Singapore unveils first look at new cybersecurity laws

Government says proposed cybersecurity legislations are necessary to take proactive measures to safeguard the country's critical infrastructures and include licensing selected cybersecurity vendors.

Singapore has unveiled the first draft of a proposed cybersecurity bill, which aims to provide a framework to monitor and manage the country's cybersecurity wellbeing and empower authorities to carry out their functions.

New legislations were necessary to enable the relevant authorities to take proactive measures to protect local critical information infrastructures (CIIs) and swiftly respond to threats and incidents. The proposed new laws also would facilitate information sharing across critical sectors, said Singapore's Ministry of Communications and Information (MCI) and Cyber Security Agency (CSA), in a joint statement Monday.

The Singapore government had listed 11 sectors considered to own CIIs, including water, healthcare, maritime, media, infocom, energy, and aviation. The public sector itself was part of this category.

Because the country was one of the world's most digital connected, serious cyberattacks would have significant impact of its CIIs were affected, according to the statement, which noted that the government had set up the CSA in April 2015 as well as unveiled a national cybersecurity strategy in moves to beef up Singapore's security posture.

Pointing to growing cyberattacks, which also were increasingly sophisticated and damaging, they added that the recent WananCrya and Petya malware attacks were "stark reminders of Singapore's vulnerability" to cyber threats. Furthermore, attacks worldwide had targeted utility plants, transportation networks, healthcare institutions, and other essential services, stressing the need to safeguard Singapore's CIIs.

The proposed cybersecurity bill aimed to establish a framework to help monitor and manage national cybersecurity efforts as well as empower CSA to carry out its functions, according to the statement.

CSA Chief Executive David Koh noted that the country's current legislation, the Computer Misuse and Cybersecurity Act, focused primarily on cybercrime. A more multi-faceted bill was necessary to oversee a cybersecurity landscape that continued to evolve, Koh said.

Amongst the proposed bill's key components was a regulatory framework targeted at CII owners, which formalised the duties of such providers in securing systems under their responsibility, including before a cybersecurity had occurred. The bill would detail CII owners' responsibilities, which would include providing information on the technical architecture of the CII, carrying out regular risk assessments of the CII, complying with codes of practice, reporting of cybersecurity incidents "within the prescribed period" after the event.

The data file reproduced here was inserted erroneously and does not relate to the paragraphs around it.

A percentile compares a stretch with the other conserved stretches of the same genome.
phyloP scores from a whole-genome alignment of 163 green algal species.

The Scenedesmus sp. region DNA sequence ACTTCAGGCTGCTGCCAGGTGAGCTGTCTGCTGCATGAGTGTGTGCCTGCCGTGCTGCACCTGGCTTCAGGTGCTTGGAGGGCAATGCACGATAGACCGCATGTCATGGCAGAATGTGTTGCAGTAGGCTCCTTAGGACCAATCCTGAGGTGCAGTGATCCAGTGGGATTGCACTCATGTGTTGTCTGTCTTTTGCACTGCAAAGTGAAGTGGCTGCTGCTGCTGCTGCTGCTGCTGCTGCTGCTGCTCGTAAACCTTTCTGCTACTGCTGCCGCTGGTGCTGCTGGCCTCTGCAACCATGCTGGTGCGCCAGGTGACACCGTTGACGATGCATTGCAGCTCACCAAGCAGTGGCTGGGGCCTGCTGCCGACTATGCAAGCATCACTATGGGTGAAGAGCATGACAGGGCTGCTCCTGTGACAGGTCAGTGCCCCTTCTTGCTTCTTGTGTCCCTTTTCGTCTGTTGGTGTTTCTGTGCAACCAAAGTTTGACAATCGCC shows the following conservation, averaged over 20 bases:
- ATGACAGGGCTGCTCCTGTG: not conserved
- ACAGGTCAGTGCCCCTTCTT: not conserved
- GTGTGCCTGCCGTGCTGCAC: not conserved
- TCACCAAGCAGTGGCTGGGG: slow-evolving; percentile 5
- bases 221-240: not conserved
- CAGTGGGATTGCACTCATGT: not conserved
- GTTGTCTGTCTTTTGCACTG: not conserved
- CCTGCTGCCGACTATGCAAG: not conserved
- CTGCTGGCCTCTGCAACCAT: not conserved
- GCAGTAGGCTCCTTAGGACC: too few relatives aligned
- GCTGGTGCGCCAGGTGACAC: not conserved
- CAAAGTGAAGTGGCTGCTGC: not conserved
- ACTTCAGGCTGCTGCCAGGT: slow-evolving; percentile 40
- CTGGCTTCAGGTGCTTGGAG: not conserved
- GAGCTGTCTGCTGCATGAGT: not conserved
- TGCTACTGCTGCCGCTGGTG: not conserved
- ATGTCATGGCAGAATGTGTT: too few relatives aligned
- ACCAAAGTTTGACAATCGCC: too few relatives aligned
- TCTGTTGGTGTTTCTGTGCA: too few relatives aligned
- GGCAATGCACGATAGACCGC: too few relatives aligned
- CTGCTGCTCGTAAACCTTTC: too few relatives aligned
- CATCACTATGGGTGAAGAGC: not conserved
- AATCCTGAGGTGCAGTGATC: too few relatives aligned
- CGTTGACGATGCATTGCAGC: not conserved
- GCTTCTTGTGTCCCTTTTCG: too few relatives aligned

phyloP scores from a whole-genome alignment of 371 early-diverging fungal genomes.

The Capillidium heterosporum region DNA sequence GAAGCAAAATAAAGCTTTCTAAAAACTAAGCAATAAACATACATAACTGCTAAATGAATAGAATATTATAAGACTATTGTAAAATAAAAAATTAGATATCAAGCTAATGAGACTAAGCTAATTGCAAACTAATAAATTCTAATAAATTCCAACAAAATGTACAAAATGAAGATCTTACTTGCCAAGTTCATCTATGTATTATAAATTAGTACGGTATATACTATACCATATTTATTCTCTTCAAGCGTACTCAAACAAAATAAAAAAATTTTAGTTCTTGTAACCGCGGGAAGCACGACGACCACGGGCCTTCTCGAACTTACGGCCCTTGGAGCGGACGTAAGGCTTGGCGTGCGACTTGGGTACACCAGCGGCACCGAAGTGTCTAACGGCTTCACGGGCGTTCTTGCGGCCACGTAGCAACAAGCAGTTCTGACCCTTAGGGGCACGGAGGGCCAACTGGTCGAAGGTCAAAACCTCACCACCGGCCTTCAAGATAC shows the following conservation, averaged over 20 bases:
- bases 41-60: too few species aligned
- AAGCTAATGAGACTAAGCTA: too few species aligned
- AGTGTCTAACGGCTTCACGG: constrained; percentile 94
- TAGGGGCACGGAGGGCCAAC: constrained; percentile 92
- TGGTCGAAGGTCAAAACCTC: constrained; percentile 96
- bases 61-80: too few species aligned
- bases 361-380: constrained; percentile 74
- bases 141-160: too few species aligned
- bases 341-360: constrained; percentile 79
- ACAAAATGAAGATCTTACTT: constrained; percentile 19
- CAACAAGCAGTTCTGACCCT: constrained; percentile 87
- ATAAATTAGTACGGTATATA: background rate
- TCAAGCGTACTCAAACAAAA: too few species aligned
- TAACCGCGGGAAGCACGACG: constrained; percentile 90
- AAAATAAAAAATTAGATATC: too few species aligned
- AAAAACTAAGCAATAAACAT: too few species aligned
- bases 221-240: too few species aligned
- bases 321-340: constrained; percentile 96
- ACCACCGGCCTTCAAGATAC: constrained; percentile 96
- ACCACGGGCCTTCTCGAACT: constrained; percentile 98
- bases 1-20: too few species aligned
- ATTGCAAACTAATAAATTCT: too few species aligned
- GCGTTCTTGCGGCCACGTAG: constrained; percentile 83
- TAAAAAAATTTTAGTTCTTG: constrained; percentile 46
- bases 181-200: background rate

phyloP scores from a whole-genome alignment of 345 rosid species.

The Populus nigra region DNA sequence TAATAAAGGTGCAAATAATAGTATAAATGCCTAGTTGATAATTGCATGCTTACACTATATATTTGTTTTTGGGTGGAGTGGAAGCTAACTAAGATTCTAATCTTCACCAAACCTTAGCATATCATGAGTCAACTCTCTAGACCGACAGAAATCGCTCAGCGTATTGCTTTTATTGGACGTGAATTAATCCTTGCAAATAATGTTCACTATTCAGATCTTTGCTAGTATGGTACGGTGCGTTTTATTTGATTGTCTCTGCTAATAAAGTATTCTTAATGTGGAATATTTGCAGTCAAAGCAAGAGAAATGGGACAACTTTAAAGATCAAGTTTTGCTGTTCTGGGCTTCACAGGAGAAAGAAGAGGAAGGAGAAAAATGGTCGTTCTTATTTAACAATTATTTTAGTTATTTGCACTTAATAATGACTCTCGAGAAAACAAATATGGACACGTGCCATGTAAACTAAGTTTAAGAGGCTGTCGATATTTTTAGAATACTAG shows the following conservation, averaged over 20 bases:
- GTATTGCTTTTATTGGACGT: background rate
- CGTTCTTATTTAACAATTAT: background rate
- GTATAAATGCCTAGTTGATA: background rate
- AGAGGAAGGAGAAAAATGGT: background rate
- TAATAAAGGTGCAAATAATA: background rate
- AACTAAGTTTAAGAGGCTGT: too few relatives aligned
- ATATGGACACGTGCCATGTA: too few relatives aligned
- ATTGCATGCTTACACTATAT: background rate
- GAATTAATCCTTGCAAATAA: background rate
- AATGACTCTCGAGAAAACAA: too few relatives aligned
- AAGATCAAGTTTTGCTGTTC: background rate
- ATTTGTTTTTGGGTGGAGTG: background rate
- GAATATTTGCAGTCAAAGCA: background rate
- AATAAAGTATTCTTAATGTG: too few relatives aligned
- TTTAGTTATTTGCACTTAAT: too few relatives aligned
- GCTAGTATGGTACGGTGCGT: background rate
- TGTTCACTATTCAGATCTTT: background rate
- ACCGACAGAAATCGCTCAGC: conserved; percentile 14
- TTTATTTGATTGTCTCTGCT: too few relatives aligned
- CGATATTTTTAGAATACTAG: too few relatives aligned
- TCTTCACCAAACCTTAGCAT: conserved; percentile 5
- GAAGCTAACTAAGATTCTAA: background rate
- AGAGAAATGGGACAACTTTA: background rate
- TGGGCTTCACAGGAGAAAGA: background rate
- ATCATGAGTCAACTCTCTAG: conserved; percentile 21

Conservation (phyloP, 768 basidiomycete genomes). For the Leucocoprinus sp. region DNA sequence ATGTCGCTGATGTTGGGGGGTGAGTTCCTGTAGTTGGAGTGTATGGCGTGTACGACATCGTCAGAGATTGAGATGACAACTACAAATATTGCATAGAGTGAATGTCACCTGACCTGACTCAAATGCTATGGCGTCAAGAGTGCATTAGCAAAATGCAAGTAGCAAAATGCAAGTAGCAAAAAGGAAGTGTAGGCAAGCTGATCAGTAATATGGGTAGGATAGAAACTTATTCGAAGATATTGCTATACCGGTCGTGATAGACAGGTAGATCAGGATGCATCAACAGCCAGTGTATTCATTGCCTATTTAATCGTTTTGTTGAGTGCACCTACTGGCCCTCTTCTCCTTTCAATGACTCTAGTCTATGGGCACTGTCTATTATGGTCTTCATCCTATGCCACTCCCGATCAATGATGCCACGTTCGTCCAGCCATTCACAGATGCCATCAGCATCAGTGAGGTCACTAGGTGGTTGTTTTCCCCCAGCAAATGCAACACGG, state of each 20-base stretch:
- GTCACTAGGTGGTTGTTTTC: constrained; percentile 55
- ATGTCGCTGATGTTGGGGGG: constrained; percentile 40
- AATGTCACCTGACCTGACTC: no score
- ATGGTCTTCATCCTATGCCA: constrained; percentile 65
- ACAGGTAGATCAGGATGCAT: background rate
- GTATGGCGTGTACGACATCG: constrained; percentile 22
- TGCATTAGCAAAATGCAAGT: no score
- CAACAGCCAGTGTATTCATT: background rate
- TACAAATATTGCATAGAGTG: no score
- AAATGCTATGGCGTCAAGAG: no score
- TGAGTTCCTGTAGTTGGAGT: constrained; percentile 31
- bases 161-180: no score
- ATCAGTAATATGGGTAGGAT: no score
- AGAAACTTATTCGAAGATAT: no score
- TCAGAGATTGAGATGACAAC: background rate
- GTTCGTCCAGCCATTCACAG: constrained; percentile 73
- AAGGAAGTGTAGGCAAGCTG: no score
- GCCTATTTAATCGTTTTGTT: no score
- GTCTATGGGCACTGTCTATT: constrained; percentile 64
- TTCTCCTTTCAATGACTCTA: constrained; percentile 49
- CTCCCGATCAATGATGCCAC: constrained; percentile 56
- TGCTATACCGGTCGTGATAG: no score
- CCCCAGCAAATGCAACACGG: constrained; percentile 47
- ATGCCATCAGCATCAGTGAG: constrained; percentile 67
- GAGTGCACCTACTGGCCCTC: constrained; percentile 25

CII owners also were required to have the necessary "mechanisms and processes...to detect any cybersecurity threat in respect of its critical information", the proposed bill stated. Should they breach any mandate outlined in the legislation, they faced a fine of up to S$100,000 or imprisonment of up to two years, or both.

The bill also would provide "specific powers" to CSA officers so they could more quickly deal with cybersecurity threats. The new laws also would offer a framework to facilitate the sharing of information with and by CSA officers, for the purpose of "preventing, detecting, countering or investigating" cybersecurity threats or incidents.

In addition, the bill would introduce a licensing model for the regulation of selected cybersecurity services providers as well as individuals, including those that offered penetration testing as well as managed security operations centre (SOC) services. According to the proposed bill, "no person [may] carry out or perform licensable investigative cybersecurity service without license".

Commenting on the proposed bill, KPMG in Singapore's cybersecurity head Daryl Pereira said its focus on CII aimed to "level the playing field and raise the maturity and preparedness" of all industries in the country.

Pereira noted that small and midsize businesses and sectors such as healthcare traditionally invested less money and attention into cybersecurity, compared to industries such as banking. This had prompted more attackers to target CIIs such as hospitals.

Singapore's cybersecurity bill, hence, would increase local cybersecurity readiness and establish a robust foundation for Singapore to become a digital economy, he said.

David Siah, Trend Micro's Singapore country manager, adde: "The new cybersecurity bill is timely given the major ransomware attacks that have occurred over the first half of the year. These attacks--vicious and contagious in nature--have served as a wakeup call across nations and organisations alike.

"The new proposals place greater emphasis on CII-related sectors such as transport, energy, and healthcare, [which are] important sectors for smart city development. As the bill lays bare what the industry needs to do, we hope it can ease the anxiety surrounding cyberattacks, decode how we can tackle the issue better, and herald a new spring for the cybersecurity industry in Singapore," Siah said.

Public feedback on the proposed bill should be submitted to CSA by August 3, 2017.

Singapore to collaborate with Germany in cybersecurity

In a separate announcement, CSA said it had inked a joint declaration with Germany to boost cybersecurity collaboration between both countries.

This encompassed cooperation in areas such as joint training and research, sharing of best practices, and regular information sharing. Both nations also pledged to promote voluntary norms of responsible state behaviour in cyberspace.

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